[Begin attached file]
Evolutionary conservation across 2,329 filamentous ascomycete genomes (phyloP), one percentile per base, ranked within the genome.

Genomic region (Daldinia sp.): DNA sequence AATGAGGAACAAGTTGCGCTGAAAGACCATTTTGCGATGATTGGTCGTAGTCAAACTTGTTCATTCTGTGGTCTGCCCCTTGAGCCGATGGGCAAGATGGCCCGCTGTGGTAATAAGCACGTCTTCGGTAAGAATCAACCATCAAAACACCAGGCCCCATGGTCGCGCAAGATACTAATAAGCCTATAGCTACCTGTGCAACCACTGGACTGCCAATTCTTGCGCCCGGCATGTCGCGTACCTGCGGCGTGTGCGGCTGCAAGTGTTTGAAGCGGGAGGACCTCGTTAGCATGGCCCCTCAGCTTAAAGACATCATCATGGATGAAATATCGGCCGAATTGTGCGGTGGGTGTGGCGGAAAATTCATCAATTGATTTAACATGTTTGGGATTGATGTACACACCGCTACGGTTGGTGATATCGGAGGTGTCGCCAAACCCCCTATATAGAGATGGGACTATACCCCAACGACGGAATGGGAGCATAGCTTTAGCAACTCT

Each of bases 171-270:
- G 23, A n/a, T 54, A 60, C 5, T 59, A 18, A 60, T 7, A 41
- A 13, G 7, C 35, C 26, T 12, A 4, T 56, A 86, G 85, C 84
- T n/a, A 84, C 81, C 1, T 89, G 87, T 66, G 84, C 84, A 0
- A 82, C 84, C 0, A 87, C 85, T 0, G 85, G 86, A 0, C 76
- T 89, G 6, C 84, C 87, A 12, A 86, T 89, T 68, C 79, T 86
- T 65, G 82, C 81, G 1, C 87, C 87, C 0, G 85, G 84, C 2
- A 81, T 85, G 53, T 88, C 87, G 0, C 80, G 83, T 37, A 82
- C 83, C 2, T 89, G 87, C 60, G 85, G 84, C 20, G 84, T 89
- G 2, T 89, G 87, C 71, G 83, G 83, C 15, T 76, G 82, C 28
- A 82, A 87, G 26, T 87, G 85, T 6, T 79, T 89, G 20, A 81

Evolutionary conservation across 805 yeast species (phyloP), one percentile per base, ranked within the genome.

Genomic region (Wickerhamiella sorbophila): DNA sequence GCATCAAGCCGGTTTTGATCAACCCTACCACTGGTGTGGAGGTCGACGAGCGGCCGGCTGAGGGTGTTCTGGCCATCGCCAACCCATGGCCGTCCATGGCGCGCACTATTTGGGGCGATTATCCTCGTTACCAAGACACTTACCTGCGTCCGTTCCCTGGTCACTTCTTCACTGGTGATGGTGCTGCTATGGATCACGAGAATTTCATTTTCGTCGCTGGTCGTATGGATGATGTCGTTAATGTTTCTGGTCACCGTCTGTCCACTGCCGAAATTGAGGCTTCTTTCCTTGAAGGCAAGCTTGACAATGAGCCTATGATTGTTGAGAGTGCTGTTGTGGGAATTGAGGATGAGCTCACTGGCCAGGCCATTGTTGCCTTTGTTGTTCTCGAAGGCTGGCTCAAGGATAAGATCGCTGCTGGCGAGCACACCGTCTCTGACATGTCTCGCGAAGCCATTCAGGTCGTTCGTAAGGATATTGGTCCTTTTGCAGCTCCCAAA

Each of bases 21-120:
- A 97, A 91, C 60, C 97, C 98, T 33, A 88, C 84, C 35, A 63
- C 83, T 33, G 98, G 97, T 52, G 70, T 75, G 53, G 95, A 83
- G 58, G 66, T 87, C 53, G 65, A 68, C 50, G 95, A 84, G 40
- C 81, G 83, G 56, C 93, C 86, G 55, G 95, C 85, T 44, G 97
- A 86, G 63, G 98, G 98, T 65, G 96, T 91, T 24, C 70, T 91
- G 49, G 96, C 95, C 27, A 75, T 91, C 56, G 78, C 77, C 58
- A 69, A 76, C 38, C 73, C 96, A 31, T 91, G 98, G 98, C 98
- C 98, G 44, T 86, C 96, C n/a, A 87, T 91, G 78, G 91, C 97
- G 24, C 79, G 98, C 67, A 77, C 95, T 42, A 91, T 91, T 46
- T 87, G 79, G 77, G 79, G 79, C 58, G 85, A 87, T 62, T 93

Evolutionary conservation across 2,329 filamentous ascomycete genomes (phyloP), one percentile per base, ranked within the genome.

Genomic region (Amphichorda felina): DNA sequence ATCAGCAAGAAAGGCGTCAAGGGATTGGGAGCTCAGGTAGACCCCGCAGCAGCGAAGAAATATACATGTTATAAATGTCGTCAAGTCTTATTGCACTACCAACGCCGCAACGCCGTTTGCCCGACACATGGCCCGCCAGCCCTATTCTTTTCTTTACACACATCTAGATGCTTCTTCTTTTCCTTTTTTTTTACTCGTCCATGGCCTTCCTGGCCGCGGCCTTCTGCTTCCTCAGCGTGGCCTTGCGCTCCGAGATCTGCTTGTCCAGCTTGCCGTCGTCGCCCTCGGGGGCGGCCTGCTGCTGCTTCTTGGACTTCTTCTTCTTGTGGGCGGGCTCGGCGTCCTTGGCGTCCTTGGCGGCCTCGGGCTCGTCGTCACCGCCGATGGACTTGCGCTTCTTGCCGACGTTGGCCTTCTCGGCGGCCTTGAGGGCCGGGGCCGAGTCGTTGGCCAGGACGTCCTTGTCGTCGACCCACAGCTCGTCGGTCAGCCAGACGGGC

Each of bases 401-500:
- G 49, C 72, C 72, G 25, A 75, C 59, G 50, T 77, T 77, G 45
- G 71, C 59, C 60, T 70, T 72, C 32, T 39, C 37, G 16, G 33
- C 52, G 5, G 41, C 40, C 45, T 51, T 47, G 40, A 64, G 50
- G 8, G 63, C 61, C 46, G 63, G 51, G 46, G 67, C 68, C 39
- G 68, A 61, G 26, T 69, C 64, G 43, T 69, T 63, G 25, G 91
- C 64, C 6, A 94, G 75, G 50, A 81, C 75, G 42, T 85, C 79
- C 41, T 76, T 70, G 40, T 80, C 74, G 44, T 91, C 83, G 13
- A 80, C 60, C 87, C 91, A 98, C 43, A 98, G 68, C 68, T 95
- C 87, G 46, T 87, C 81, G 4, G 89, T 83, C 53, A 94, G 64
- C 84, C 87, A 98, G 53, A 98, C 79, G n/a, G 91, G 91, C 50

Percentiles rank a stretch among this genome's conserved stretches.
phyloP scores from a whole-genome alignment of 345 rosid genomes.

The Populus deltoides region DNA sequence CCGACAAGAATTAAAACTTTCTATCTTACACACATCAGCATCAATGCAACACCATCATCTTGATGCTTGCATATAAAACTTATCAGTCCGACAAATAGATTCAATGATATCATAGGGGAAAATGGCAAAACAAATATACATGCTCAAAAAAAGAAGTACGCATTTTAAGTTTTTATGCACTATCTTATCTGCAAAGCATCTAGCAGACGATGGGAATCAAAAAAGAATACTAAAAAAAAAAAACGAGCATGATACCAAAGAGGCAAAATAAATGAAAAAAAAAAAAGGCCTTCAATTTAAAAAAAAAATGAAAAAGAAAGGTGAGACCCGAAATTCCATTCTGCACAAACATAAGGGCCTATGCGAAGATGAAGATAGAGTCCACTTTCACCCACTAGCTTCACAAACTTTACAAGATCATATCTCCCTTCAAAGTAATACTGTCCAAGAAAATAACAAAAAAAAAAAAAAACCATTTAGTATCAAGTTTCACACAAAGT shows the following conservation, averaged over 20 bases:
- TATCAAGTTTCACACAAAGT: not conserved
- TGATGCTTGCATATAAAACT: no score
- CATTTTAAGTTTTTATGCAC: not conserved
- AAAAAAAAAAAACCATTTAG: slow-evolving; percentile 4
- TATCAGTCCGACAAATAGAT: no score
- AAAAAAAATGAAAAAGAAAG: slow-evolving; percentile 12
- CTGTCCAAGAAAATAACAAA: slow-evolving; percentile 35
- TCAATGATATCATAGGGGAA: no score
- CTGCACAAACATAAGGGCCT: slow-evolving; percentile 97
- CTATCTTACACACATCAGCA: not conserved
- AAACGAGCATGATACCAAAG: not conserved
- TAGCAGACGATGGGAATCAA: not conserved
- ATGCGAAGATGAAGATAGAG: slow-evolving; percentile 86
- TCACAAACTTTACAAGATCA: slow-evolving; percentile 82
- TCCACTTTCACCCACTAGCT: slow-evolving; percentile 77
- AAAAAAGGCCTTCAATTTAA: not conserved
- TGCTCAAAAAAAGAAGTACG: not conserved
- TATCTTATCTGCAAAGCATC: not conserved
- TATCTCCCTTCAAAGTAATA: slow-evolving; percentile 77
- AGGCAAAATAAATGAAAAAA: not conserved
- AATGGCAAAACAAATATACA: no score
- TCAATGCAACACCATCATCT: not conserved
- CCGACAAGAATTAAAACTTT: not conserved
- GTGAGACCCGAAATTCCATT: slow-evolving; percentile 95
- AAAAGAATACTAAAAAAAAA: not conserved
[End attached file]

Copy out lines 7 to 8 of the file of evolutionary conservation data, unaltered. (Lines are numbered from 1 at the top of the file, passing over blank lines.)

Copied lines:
- A 82, C 84, C 0, A 87, C 85, T 0, G 85, G 86, A 0, C 76
- T 89, G 6, C 84, C 87, A 12, A 86, T 89, T 68, C 79, T 86